REVIEW: End of Month Reviews #96 - December 2011 [spoilers]

Martin Phipps martinphipps2 at
Tue Jan 31 16:23:23 PST 2012

On Jan 31, 1:48 pm, "Adrian J. McClure" <mrfantast... at>

> The thesis that it's primarily the accumulation of backstory that
> drives away new readers certainly doesn't match with my own
> experience. I got into X-Men in the mid-90s, at the absolute height of
> its convolution. For me, the vast and complex backstory didn't turn me
> off, it made me want to know more, creating another world to inhabit.
> Granted, I was never exactly a typical kid, being the child of
> academics who grew up to be a medievalist, but I wasn't the only one.
> This was the peak of the X-Men's popularity. Maybe kids are more
> willing to just roll with the confusion rather than having to have a
> story all figured out before they engage with it, I don't know.

Thing is, in comics, there's often the sense that the backstory
doesn't matter anyway.  Characters die and come back, they marry and
have kids but then they leave their spouse and the spouse turns evil
and the kid gets sent to the future and comes back as an adult.
Teenagers reading comics supposedly want to see the X-Men fighting
villains: they don't want to see the X-Men changing diapers and
sending their kids to school.  This goes against Stan Lee's original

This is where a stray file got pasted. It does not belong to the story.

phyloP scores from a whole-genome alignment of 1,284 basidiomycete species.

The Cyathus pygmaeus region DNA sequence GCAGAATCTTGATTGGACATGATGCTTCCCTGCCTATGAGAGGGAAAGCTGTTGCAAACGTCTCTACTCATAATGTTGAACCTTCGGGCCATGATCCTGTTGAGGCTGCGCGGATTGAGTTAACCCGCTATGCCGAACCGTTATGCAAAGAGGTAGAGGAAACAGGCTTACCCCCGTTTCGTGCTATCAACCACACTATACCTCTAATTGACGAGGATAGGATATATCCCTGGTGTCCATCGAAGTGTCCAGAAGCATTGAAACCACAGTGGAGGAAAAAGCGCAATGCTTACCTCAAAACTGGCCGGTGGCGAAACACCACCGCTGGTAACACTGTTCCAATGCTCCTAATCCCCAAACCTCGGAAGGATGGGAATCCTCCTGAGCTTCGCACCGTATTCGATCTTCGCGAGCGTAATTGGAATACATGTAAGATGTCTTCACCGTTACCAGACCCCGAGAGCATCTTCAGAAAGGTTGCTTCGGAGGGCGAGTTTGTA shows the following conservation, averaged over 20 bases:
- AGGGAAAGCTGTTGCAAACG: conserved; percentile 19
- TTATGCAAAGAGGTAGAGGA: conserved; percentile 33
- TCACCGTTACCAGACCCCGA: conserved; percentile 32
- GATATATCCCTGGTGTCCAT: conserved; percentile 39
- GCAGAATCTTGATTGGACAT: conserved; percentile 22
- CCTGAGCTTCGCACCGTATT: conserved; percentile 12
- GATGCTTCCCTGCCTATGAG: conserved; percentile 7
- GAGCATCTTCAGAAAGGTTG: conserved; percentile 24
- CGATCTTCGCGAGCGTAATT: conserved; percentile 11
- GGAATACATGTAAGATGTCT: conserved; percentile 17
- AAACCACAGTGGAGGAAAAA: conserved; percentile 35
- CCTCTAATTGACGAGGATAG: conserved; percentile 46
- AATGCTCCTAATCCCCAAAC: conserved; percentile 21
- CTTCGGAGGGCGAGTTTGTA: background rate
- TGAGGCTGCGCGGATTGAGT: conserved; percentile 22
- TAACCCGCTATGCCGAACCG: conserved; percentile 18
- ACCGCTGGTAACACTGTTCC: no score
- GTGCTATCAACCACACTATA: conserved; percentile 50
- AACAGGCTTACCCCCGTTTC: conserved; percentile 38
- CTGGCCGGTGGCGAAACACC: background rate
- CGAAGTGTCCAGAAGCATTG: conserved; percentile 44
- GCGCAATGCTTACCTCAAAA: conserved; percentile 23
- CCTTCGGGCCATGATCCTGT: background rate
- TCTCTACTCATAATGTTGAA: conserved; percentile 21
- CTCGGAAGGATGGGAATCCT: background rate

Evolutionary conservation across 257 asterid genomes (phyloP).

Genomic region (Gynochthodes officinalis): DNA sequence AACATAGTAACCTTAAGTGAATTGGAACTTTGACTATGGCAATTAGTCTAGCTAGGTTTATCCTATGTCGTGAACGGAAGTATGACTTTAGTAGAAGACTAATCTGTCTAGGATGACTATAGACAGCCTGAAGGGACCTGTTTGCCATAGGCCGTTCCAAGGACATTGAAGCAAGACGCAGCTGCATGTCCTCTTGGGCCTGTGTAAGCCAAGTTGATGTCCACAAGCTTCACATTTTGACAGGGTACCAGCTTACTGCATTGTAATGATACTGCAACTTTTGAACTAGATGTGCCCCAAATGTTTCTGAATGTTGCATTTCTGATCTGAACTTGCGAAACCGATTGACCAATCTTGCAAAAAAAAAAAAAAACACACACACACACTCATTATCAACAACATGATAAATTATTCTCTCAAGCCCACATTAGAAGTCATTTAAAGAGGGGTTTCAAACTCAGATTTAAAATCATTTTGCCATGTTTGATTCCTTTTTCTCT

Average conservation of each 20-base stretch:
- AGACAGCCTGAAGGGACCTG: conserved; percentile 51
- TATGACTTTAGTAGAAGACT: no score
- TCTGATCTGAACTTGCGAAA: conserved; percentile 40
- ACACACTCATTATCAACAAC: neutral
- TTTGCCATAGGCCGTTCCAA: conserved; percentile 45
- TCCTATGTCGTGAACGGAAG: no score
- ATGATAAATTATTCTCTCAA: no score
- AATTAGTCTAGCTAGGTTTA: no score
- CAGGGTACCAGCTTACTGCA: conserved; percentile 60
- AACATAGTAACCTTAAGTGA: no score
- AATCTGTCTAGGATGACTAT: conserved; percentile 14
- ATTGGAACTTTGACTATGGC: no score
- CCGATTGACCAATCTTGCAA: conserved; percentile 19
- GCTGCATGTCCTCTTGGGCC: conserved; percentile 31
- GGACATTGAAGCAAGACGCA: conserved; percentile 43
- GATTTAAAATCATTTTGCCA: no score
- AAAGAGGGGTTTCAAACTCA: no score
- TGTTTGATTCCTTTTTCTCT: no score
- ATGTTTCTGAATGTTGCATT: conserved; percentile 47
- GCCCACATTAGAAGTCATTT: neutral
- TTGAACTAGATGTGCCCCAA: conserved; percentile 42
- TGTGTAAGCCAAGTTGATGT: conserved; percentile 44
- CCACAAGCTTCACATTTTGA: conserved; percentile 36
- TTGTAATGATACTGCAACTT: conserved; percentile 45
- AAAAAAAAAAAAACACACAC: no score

concept of the Marvel Universe: Reed and Sue got married and they had
a child and they child... never grew up.  Oh well.  Maybe someday
he'll be a teenager and Reed and Sue will have to worry about Franklin
having a girlfriend.  But no.  Comics are obviously geared at
teenagers, not their parents and teenagers want characters they can
relate to and they can relate more to aliens and Gods than their own
parents.  Which is too bad because when you get a job and get married
and start a family of your own you'll suddenly find less to relate to
in comics.

When backstory actually matters then it becomes a problem.  The Legion
of Superheroes is an interesting concept but right now they are
rebooting it every five years.  Why?  Because any group with over a
hundred characters (and typically twenty-five at any particular time)
is going to have a huge backstory.  They reboot it hoping to attract
new readers who want a jumping in point where they can get a feel for
who all the characters are.  It's hard to get into the Legion because
even if there were a character you liked she only appears in a few
panels every issue (except as a background character).  That's why you
have X-Men, Uncanny X-Men and Astonishing X-Men, not just because
Marvel is greedy but because if you have a favorite character in the X-
Men then you can just read about her.  Of course, they will move
characters around in order to try to get you to buy the other books.


More information about the racc mailing list